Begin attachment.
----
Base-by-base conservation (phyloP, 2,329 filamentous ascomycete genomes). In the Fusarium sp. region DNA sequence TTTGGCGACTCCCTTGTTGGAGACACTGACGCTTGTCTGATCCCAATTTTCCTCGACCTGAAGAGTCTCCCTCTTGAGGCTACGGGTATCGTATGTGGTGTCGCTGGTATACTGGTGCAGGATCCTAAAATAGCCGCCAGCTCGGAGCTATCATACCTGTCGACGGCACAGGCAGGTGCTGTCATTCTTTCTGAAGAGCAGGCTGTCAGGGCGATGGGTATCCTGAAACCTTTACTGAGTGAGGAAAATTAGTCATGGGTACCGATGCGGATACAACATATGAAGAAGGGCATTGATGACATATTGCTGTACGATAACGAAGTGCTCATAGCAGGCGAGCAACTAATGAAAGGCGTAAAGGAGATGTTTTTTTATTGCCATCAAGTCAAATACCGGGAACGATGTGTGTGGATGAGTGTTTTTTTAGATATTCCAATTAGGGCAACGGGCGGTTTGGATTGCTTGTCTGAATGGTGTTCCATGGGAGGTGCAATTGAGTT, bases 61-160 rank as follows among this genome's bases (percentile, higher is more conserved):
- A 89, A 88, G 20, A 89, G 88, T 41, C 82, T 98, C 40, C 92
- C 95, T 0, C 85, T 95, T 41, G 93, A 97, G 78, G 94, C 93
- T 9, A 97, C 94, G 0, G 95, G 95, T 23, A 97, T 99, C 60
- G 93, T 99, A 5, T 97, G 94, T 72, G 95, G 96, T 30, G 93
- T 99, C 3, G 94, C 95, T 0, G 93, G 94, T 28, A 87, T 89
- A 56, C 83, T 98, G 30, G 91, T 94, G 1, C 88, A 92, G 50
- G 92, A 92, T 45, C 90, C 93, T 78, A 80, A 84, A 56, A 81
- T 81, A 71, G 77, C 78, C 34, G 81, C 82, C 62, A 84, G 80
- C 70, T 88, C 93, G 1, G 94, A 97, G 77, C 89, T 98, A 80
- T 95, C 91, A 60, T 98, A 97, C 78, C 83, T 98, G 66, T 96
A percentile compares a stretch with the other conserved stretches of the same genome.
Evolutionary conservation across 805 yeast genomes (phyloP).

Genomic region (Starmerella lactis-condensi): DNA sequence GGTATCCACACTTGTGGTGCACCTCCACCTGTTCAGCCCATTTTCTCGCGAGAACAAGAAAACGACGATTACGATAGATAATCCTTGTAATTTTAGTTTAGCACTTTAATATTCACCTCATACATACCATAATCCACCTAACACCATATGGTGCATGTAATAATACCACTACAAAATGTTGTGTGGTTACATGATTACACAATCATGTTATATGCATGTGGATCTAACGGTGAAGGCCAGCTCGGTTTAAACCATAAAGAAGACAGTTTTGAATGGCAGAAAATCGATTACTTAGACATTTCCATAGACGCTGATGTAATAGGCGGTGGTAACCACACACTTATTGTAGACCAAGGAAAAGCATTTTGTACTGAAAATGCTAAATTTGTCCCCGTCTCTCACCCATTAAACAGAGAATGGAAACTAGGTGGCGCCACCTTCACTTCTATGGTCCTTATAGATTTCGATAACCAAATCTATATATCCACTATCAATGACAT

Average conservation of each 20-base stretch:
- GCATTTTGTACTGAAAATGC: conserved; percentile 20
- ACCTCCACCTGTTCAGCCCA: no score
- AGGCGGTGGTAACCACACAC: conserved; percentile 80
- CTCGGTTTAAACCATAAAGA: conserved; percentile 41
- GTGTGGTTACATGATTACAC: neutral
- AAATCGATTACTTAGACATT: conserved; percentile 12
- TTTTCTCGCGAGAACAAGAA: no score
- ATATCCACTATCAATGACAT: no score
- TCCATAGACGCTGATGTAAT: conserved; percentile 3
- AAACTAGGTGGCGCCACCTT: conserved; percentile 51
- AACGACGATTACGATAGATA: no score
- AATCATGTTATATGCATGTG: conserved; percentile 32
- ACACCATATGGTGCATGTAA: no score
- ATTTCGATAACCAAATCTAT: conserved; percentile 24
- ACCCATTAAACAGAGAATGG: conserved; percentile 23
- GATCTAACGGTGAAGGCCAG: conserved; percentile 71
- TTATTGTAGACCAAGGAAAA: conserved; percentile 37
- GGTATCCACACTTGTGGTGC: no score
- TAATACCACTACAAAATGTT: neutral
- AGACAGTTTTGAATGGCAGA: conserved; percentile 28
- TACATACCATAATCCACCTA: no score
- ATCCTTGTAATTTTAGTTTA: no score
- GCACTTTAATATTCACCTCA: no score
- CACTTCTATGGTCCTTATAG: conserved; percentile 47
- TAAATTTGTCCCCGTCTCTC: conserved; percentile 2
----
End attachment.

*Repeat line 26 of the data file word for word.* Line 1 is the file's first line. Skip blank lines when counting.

- AACGACGATTACGATAGATA: no score